The APC became a platform for strange bed fellows. The old and new members were not united by similarity of ideas. What was paramount in their minds was federal power.

In post-2015 election period, no effort was made to embark on party reforms or erase the pre-election cleavages, which the defunct Action Congress of Nigeria (ACN), All Nigeria Peoples Party (ANPP), Congress for Progressive Change (CPC), the nPDP and a faction of the All Progressive Grand Alliance (APGA) represented. There was no evolution of the party caucus.

During the National Assembly leadership election when President Muhammadu Buhari was expected to seize the moment, he was somehow aloof because he did not foresee problem working with whoever emerged the leadership. He has said in his inaugural speech on May 29, 2015 that belonged to nobody, but to everybody.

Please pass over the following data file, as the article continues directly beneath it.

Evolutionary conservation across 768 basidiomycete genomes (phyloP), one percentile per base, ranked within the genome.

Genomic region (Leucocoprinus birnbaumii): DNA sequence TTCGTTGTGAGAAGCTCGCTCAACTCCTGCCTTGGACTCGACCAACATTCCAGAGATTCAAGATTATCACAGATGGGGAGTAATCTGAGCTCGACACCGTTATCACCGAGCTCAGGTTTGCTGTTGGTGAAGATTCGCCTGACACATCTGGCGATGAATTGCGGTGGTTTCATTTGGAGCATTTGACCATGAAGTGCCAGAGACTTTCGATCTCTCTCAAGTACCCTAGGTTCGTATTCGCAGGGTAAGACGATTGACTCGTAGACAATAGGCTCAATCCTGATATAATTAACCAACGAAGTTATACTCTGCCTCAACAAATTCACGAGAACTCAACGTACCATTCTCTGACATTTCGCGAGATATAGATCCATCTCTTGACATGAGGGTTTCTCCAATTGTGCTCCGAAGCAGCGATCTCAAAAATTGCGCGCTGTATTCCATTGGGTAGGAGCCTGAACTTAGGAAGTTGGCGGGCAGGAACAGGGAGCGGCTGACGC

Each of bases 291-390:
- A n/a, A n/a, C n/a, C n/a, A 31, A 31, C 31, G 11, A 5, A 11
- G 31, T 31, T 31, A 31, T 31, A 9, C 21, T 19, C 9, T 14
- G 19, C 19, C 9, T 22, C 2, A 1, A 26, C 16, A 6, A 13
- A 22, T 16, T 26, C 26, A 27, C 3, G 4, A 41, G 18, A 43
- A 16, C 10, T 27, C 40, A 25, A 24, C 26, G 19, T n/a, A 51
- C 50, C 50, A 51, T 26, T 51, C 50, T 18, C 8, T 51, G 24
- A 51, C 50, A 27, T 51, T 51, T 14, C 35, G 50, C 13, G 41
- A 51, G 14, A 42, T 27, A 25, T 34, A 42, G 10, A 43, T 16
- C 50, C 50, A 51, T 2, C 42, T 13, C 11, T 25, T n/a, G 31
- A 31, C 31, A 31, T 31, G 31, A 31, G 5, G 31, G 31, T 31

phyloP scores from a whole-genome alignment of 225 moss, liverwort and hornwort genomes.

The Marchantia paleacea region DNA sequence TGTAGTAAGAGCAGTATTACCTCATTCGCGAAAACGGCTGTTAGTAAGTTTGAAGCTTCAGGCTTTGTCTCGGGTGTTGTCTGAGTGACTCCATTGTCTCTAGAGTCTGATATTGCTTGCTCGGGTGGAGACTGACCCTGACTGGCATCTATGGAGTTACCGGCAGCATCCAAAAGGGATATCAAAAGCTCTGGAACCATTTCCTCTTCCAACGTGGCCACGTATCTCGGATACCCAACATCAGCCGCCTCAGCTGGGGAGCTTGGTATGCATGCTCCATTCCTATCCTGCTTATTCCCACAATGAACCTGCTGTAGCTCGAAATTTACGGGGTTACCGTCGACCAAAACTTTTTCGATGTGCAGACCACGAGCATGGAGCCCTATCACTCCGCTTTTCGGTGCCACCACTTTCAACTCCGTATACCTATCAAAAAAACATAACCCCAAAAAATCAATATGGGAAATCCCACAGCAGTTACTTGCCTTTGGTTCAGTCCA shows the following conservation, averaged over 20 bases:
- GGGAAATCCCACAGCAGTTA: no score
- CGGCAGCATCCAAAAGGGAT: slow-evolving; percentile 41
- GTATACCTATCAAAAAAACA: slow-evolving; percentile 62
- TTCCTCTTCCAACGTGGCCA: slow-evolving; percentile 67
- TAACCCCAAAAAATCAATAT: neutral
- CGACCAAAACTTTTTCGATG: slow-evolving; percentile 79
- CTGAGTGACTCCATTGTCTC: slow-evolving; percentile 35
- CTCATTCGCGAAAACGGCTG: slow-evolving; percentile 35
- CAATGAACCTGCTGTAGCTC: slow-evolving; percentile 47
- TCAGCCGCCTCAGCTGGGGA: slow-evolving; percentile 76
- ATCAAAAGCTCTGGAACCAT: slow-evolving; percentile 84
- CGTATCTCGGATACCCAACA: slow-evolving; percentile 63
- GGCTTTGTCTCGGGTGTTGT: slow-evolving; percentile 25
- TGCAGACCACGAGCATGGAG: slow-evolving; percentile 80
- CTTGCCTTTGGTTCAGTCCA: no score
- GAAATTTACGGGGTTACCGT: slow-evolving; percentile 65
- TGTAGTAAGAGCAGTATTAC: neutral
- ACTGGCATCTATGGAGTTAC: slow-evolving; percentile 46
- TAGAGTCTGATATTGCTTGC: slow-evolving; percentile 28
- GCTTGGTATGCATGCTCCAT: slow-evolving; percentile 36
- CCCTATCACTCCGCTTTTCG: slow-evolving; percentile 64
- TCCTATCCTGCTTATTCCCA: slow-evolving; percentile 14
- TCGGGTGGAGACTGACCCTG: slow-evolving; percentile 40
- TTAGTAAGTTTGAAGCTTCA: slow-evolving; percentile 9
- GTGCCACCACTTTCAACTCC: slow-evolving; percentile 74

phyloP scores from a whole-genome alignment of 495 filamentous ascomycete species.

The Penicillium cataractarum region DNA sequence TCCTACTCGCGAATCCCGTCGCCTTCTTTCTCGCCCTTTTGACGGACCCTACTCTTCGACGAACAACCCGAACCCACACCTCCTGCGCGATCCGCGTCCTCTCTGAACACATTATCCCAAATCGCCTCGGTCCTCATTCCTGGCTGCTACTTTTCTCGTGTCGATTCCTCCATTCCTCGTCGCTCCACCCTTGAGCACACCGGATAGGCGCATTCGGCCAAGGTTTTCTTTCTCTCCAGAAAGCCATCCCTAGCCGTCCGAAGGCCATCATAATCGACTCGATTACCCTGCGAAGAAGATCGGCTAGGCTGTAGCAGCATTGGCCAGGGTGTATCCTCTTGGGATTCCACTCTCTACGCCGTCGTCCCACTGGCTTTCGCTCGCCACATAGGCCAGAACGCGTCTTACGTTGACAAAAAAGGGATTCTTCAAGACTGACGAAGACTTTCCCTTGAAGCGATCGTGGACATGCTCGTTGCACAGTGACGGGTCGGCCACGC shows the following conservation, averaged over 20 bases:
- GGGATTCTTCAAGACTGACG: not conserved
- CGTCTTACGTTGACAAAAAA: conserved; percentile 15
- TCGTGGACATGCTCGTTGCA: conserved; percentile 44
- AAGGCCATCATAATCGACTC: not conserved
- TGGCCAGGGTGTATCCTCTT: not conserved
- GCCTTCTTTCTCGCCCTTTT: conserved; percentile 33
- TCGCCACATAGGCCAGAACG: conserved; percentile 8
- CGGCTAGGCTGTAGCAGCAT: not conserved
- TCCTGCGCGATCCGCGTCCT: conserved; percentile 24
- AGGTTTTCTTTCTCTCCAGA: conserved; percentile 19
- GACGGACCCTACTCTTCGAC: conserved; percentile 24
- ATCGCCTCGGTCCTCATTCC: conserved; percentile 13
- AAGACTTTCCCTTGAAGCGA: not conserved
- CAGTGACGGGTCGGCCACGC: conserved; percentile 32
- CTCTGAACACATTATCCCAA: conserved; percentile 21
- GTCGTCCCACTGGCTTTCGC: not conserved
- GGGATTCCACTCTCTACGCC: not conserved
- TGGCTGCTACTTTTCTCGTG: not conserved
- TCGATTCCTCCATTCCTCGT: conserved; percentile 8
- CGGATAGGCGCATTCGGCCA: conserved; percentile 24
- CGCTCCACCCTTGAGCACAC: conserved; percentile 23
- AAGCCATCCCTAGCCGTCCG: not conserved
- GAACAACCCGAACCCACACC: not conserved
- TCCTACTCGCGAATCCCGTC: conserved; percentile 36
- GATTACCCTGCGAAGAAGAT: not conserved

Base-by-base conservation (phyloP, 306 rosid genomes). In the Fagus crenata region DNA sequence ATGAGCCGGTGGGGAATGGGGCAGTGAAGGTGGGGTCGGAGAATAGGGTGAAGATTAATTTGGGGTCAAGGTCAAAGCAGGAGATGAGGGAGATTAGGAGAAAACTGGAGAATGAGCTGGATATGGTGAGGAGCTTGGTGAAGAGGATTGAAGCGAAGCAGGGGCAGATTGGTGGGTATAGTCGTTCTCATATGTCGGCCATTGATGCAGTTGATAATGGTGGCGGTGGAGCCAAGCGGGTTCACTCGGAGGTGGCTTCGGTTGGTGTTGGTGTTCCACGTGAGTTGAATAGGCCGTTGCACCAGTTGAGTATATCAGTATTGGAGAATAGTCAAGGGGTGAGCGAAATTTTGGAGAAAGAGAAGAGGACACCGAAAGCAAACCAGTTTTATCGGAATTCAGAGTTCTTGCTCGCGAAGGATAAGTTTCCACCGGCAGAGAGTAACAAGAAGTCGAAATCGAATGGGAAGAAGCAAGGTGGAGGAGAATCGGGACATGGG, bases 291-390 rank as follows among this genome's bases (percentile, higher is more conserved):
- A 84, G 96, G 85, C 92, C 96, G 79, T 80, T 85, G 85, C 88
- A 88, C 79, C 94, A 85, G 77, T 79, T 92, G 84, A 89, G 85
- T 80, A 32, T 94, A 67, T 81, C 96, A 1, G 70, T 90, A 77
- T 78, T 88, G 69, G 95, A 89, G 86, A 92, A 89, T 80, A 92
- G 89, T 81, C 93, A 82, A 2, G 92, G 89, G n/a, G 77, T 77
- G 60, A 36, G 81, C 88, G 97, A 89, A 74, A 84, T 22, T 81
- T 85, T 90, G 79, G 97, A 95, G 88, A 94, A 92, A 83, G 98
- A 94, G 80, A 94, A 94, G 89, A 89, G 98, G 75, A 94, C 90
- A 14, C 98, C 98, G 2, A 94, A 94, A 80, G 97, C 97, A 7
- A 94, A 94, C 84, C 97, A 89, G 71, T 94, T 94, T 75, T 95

The second phase of the defection may coincide with the resumption of plenary by the Senate. It may be close to party nominations for general elections. The climax will be the defection of Saraki and House of Representatives Speaker Yakubu Dogara. Unlike 2015, many governors may not defect.

There may be no mass defection. Apart from Sokoto State Governor Aminu Tambuwal and his Benue counterpart, Samuel Ortom, who are still weighing the options, the APC Governors’ Forum is solidly behind the party and the president.

As the defectors retrace their steps to the PDP, there are some hurdles to cross. There is no position they were promised in the PDP which is not guaranteed for them in the APC, except the presidency. PDP leaders are excited at the APC’s misfortune.